Overall experience:

I have been to Germany before – specifically Berlin, Dachau and Munich but every time I come back it’s a new experience. Berlin is definitely a city that is remarkable and unforgettable – to me it feels like New York City, which is probably why I love it so much.

Getting Around:

Since Berlin is such as big city, the best way of getting around would be through public transportation. If you’re traveling in a group, the best and cheapest idea would be to buy the small-group day tickets. The small-group tickets allows up to 5 people to use public transportation services until 3 a.m. the following day. The trains run until 1/1:30am, so be aware of how far you are from your accommodations in case you need to take a taxi. Fortunately when we went out, we made sure to be close enough to our hostel so that we could walk back.

Food & Drink: 

As mentioned above, Berlin reminds me of New York City. And like NYC, there is a diverse population – thus there is a diverse range of food. If you look at my posts about Berlin, you’ll see that I ate a broad range of food throughout my stay. I can also attest, through my friend, that there are many delicious vegan options – including a vegan schnitzel. I would definitely recommend you visit Bürgermeister at some point during your trip, trust me you will not regret it!

In Berlin, it is perfectly normal to see people walking around drinking alcoholic beverages, it isn’t illegal to do so. While this is pretty cool, you should be aware at night because there are people who are clearly intoxicated on the streets. And if you’re drinking, be mindful of your noise level because some people may have to get up early the next day. Unlike in the states, it is considered inappropriate to eat or drink while on public transportation. There are also signs on the trains that remind you of this.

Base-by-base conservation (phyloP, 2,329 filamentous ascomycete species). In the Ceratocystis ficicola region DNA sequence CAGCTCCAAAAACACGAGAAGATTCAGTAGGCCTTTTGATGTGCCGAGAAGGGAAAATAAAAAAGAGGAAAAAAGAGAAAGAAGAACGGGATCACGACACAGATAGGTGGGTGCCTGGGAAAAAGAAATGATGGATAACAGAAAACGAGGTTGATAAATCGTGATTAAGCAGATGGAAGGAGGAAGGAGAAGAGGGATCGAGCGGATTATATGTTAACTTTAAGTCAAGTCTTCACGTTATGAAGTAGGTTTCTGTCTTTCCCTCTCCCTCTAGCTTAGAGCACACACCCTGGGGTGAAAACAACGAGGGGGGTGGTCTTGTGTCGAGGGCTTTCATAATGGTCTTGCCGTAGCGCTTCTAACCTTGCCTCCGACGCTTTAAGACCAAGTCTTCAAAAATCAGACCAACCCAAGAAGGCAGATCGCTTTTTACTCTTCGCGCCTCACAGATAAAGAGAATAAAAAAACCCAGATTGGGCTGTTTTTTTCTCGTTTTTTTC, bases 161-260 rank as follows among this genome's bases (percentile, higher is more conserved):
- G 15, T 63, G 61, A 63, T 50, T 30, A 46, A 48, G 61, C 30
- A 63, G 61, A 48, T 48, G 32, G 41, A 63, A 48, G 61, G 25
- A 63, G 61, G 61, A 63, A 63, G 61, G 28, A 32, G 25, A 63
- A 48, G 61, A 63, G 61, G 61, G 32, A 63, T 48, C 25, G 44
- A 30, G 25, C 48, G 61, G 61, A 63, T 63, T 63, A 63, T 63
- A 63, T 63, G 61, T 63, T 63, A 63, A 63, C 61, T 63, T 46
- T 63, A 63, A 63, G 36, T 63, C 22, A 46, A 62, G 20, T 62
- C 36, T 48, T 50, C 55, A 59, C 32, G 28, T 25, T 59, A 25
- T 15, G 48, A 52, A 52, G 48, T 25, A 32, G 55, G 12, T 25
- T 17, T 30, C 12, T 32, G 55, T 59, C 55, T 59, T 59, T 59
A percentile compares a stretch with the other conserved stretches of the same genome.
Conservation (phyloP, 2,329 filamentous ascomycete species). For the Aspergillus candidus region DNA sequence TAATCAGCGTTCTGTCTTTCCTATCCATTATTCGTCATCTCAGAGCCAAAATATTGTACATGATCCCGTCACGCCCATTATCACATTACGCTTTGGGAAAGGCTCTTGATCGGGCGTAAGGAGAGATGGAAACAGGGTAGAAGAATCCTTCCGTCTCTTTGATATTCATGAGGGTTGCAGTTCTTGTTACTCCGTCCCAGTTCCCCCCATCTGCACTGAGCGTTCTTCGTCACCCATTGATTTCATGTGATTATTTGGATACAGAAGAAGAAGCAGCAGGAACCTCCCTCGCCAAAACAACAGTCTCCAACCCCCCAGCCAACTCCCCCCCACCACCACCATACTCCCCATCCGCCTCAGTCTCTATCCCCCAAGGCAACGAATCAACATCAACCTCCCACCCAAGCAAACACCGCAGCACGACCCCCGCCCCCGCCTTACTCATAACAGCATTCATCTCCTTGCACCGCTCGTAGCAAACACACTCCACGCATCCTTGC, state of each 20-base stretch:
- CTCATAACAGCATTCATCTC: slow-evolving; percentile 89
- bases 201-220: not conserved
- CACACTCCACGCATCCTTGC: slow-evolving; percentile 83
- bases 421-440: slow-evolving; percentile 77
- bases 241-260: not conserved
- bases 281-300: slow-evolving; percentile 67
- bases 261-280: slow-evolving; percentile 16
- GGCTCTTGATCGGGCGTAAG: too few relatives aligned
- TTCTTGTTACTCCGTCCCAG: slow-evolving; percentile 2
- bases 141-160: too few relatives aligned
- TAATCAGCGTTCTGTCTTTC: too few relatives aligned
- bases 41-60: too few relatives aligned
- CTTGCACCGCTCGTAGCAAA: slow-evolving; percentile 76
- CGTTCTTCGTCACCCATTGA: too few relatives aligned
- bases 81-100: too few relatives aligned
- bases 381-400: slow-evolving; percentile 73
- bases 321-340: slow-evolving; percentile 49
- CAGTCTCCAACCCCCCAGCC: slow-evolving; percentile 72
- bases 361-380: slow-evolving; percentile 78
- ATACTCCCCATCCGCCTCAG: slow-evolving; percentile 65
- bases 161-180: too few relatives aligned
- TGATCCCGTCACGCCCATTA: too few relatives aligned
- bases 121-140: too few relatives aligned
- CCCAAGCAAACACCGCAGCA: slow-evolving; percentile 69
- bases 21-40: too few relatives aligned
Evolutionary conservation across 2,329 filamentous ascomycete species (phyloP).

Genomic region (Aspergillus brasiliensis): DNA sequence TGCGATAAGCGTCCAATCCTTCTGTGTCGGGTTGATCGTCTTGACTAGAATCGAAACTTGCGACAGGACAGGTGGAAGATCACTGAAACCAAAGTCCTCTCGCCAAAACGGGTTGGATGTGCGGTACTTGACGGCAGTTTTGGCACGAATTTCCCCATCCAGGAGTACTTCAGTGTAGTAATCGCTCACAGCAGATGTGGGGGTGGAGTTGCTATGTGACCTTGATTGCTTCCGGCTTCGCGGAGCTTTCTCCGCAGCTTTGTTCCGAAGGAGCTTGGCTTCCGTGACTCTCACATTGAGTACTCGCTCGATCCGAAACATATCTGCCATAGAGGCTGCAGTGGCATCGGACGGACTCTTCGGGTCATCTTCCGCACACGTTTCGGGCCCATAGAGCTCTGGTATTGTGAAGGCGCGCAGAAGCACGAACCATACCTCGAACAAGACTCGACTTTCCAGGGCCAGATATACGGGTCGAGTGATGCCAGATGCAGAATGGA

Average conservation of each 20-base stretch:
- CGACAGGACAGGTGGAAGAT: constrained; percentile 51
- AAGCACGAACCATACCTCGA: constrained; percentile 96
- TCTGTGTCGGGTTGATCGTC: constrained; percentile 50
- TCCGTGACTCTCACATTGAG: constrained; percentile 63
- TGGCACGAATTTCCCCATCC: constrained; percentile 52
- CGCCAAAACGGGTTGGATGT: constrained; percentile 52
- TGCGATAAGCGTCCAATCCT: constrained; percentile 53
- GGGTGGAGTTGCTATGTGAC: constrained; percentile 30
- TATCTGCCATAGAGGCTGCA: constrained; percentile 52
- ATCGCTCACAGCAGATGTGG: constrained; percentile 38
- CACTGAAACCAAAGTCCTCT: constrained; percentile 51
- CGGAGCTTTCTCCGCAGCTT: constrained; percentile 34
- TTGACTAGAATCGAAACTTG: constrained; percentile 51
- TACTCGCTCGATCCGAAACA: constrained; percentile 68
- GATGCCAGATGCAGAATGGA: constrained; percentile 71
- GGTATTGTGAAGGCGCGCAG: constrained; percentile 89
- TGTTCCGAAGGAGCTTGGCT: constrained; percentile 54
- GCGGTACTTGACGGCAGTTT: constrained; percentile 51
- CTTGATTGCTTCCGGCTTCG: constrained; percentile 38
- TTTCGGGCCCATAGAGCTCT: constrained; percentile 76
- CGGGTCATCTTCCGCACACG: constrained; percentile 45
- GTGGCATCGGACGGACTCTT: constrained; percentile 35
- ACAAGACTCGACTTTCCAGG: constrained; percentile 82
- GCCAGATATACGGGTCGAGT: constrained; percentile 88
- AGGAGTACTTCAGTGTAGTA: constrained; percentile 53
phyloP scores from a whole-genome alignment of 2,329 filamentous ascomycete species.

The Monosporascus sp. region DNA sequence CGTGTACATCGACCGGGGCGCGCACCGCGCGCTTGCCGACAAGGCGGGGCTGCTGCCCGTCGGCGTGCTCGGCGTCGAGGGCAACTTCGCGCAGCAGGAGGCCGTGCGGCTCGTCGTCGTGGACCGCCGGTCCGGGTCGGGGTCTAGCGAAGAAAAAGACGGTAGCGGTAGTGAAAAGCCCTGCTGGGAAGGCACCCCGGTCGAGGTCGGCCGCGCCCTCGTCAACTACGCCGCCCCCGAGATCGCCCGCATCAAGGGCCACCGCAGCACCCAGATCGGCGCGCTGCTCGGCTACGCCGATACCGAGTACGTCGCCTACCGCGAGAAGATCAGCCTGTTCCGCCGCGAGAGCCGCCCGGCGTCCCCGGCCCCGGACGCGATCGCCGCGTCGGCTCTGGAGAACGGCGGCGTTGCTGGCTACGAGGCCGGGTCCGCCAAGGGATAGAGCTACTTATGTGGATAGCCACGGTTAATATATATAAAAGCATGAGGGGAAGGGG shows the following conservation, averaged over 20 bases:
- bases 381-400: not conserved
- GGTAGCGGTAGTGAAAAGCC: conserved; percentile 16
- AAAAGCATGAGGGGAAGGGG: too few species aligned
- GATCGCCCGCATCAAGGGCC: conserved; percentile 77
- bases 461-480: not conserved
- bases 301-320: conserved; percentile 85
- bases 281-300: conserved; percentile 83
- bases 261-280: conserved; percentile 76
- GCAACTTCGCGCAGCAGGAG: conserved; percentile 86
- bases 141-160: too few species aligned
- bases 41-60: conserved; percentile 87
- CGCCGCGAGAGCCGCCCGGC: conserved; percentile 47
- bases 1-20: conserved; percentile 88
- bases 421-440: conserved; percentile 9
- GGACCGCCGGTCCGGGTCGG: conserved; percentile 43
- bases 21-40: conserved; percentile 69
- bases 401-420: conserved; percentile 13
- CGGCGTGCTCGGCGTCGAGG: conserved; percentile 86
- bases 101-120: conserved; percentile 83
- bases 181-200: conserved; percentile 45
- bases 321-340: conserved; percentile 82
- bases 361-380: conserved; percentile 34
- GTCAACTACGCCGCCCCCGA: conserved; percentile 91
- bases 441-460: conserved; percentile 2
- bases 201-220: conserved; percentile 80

I’ve been to Europe many times and learned how many Euro’s I should take out for each country I go to. Like any other European city, it can be rather expensive so just be mindful on what you’re spending. As stated above, you’ll most likely have to rely heavily on public transportation in Berlin, so a portion of your money will go towards that.


In my experience, the people in Berlin are very friendly and welcoming. From the unicorn lady, to the many tour guides we encountered, and the workers within our hostel – everyone I met was very accommodating. Practically everyone I encountered in Berlin spoke English, which is another reason I probably felt at home.


Berlin is a very populated city, and like any populated city you have to stay vigilant. I personally didn’t experience any issues the two times I’ve been to Berlin. But I know the first time I came, there were more pickpocketers in the city center – that seems to have died down quite a bit though in recent years.

Other tips/advice: 

If you’re looking for a cheap hostel, I would definitely recommend Baxpax Kreuzberg. We stayed in a 16-room hostel which sounds crazy, but we never stayed with a total of 16 people each day. The hostel is in the Friedrichshain-Kreuzberg borough which is known to be hip, young and trendy – so many of the people who stayed, and worked, at the hostel were young. Kreuzberg has many bars, pubs, lounges and nightclubs and Baxpax made sure to let us know where to find the best of the best in the neighborhood! There were many flyers in the lounge area of the hostel that suggested places to drink and enjoy the nightlife based on: the day of the week, genre of music, budget and dress code. We also asked the front desk clerks for recommendations and/or directions – which they always did eagerly. If you’re a history enthusiastic, like I am, I would definitely recommend staying in Kreuzberg. It’s one of the few neighborhoods in Berlin that shows you the transformation of Berlin, after the fall of the Berlin wall (Kreuzberg was once enclosed on three sides by the Berlin wall).

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